• How much does mold remediation cost?

    The average cost of mold remediation ranges from $500 for isolated infestations to upwards of $10,000 for building-wide contamination. Remediation companies use a variety of costly equipment, including HEPA vacuums and negative air machines. Rates may also include structural repairs and laboratory tests. Limited restoration projects, such as remediating air ducts, attics, walls, or crawl spaces, typically cost around $4,000.

  • What happens during mold remediation?

    Mold remediation is a complex multi-step process that involves removing contaminated materials, containing the damage, and restoring the property to its original condition. First, workers will assess the infestation to determine the best course of action. Because mold is typically caused by excess humidity, stopping leaks and removing residual moisture are critical steps. Workers use specialized equipment, including hazmat suits, respirators, and negative air machines, to protect themselves and prevent cross contamination. Next, they will remove contaminated materials, collect items for off-site restoration, and use EPA-registered biocides or encapsulating agents to sanitize non-porous surfaces and prevent additional mold growth.

  • Can you do your own mold remediation?

    Homeowners can undertake mold remediation procedures in some situations. DIY techniques are most effective when contamination is caught quickly, affects less than 10 square feet, and involves non-porous surfaces. There are also some very good reasons not to perform this work independently, including the risk of cross contamination. Mold spores can stick to clothing even after washing, and construction work can lead to an increase in airborne contamination. Additionally, mold remediation professionals have access to specialized equipment and protective gear to ensure optimal results.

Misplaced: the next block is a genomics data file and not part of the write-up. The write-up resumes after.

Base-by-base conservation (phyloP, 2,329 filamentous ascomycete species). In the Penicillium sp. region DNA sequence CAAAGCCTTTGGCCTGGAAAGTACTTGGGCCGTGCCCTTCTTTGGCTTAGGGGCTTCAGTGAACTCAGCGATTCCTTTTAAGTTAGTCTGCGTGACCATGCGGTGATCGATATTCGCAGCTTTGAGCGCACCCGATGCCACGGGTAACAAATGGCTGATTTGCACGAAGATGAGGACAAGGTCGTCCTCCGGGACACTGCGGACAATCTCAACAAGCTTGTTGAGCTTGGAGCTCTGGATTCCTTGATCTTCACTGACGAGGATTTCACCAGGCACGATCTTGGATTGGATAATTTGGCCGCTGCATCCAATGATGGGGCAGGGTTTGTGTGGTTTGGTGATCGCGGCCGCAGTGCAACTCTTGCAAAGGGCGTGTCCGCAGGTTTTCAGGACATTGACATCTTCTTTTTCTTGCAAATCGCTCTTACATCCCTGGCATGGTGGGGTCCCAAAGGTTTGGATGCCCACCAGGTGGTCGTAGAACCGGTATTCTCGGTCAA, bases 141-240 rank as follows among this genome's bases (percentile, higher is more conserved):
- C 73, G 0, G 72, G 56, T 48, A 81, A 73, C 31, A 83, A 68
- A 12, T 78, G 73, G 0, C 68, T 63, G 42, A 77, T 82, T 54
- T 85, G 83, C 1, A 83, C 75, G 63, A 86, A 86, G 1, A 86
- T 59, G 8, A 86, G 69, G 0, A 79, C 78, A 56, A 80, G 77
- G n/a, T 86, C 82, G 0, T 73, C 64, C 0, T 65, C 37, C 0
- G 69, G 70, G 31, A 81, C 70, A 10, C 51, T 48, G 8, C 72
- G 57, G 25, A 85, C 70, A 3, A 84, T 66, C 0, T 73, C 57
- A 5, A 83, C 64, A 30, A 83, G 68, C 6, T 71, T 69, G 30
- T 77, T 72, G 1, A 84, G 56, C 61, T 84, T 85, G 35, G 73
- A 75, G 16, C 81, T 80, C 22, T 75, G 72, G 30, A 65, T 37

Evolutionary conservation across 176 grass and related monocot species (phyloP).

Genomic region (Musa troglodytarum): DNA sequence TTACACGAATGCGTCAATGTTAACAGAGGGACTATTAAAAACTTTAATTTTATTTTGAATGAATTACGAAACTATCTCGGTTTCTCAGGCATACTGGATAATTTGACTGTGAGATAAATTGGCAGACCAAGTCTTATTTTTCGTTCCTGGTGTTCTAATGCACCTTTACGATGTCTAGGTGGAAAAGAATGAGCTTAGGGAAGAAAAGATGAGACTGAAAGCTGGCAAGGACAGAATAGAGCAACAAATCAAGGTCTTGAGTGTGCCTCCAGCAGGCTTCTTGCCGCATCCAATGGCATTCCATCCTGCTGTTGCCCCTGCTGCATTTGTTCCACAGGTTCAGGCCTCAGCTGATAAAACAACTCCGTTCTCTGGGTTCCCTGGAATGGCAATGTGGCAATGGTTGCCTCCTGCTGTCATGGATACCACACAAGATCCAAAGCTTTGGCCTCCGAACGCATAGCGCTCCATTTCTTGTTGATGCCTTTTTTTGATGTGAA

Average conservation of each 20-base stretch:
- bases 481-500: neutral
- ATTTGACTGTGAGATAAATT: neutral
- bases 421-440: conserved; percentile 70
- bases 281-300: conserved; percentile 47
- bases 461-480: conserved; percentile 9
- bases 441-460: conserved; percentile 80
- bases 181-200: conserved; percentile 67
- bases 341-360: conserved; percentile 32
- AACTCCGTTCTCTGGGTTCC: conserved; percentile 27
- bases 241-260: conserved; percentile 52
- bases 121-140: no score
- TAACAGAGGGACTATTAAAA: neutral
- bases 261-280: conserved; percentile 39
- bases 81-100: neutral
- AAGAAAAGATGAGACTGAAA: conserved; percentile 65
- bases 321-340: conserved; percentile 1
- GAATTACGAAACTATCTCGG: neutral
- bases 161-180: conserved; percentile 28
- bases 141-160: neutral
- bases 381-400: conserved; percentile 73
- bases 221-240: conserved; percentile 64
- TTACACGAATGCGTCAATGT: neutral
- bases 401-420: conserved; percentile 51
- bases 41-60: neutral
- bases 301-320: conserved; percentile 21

• Can you remediate mold on drywall?

    Remediating moldy drywall involves removing and replacing the affected material. Unfortunately, drywall cannot be cleaned because mold spores can grow inside the pores of the surface. There's also a good chance that the insulation and wall studs will be infected. Care must be taken when removing the damaged material to contain the mold spores and prevent secondary contamination.

  • How do you remediate black mold?

    Black mold infestations related to Stachybotrys chartarum are common following water damage. This toxic mold species typically colonizes cellulose, fiberboard, and drywall, and significant infestations should be handled by a mold remediation professional.

  • Does home insurance cover mold remediation?

    It depends. Mold growth caused by maintenance-related issues, including faulty gutters, hidden plumbing leaks, or aging roofing shingles, typically won't be covered. On the other hand, insurers generally approve claims for mold remediation related to catastrophic events, such as storm damage, fallen trees, vandalism, and frozen pipes. The answer usually depends on whether the problem was preventable and whether the incident involved flooding or a named exclusion.